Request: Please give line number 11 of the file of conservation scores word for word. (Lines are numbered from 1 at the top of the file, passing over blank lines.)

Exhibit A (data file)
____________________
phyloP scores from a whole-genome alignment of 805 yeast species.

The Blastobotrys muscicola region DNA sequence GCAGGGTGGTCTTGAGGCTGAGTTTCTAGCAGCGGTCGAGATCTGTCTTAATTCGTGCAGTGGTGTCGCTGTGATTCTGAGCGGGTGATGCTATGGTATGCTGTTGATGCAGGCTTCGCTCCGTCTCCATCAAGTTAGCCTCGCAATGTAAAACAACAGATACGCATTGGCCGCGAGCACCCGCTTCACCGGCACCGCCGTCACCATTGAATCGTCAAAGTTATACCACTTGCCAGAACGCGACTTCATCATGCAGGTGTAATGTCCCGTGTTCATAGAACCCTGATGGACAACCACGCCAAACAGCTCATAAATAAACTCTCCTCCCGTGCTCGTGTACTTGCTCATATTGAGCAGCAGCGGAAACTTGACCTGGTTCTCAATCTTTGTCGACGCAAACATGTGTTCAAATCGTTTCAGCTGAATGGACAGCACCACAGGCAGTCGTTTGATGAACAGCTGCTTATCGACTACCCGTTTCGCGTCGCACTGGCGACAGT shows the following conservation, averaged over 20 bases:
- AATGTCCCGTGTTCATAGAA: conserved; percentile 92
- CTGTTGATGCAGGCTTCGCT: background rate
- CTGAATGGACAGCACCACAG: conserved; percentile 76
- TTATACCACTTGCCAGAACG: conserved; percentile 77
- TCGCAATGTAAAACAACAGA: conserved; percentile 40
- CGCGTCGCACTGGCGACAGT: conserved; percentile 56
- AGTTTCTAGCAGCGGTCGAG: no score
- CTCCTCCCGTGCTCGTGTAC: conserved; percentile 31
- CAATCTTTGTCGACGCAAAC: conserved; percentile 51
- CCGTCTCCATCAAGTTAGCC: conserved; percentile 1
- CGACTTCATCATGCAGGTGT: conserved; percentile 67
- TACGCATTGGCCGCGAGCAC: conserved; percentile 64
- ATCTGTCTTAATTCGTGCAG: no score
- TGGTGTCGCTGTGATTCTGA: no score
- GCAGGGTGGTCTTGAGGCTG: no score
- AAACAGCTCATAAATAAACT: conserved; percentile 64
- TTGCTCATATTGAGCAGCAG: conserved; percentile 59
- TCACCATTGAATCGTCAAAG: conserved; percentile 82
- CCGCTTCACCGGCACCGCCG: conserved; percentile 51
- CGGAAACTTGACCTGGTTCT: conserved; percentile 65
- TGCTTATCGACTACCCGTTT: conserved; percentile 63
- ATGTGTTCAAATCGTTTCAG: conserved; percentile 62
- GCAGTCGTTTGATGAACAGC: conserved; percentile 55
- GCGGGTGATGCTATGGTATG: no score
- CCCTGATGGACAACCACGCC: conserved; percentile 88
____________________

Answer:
- CAATCTTTGTCGACGCAAAC: conserved; percentile 51